The Australian Council for Educational Research (ACER) has today published new analyses of questionnaire data from the Trends in International Mathematics and Science Study (TIMSS) 2019, examining the home, school and classroom contexts in which learning and achievement occur, and student attitudes.
What should Australian schools and teachers focus on in order to improve students’ general understanding of mathematics and science? In her final Teacher column of the year, Dr Sue Thomson explores newly released TIMSS 2019 data to highlight some of the strengths and weaknesses of Australian students at the national level.
Australian students have performed significantly better in the latest cycle of the Trends in International Mathematics and Science Study in Year 8 mathematics and Year 4 and Year 8 science – but not in Year 4 mathematics – than they did in 2015. Here, we take a closer look at the results.
In his final Teacher column of the year Andreas Schleicher, OECD Director for Education and Skills, shares his key takeaways from this month’s Forum for World Education in Paris.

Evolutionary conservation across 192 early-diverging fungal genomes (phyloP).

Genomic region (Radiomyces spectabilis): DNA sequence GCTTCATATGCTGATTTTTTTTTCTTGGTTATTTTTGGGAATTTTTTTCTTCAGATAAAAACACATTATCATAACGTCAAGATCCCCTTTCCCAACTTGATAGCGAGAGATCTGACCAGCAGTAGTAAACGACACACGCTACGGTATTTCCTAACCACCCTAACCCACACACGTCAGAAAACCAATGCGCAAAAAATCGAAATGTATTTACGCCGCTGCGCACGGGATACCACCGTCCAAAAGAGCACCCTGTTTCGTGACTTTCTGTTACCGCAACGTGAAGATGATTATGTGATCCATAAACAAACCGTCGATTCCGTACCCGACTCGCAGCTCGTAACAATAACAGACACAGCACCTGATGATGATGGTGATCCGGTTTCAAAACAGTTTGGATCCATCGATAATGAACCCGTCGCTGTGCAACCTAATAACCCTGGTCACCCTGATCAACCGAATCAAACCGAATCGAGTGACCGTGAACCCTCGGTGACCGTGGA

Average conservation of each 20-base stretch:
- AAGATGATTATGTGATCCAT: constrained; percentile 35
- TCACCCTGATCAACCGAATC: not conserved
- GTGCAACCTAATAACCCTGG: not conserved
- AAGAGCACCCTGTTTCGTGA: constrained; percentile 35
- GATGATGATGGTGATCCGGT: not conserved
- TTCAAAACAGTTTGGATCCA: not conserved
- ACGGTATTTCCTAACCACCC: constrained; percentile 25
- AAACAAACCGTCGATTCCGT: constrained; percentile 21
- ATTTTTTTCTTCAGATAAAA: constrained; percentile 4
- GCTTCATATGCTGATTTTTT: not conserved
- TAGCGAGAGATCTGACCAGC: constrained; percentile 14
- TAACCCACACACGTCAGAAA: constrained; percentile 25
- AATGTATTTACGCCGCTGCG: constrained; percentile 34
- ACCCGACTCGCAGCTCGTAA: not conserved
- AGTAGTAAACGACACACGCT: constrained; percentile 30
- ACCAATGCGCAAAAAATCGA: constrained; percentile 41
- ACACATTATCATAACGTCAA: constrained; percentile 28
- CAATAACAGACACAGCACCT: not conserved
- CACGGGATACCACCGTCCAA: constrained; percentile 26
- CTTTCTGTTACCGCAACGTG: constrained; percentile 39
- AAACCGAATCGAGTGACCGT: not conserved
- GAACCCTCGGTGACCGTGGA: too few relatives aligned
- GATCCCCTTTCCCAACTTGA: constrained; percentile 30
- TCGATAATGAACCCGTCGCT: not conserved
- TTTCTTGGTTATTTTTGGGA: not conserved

The PISA 2018 results show Australian students’ reading, mathematics and science skills are declining, to the point where for the first time in the assessment’s history, Australia’s performance has fallen to meet an OECD average – in mathematics.
The Progress in International Reading Literacy Study (PIRLS) measures Year 4 students’ reading literacy achievement. When the last study cycle was conducted in 2016, students in the Russian Federation outperformed their peers in all 50 participating countries and 11 benchmarking regions.
Teachers are often encouraged to take up opportunities to mark external exams or tests. There is extra money to be earned, but they are also often told that it is good professional development. But what do people mean when they say that, and what parts of your professional practice does marking help to develop?
Findings from an evaluation of upper primary and middle school students’ science inquiry skills suggest there is room for improvement in implementing an inquiry-based teaching approach, at least in terms of students’ abilities to undertake scientific inquiry.
The latest Progress in International Reading Literacy Study (PIRLS) results have been released today. Here, we take a closer look at PIRLS 2016: Reporting Australia’s results, which describes the reading literacy achievement of a nationally representative sample of Year 4 students in the international context.
In today’s video Teacher magazine sits down with Australian Council for Educational Research CEO Professor Geoff Masters AO to discuss why it is important that students are involved in the process of setting goals for their own learning and can monitor the progress that they’re making.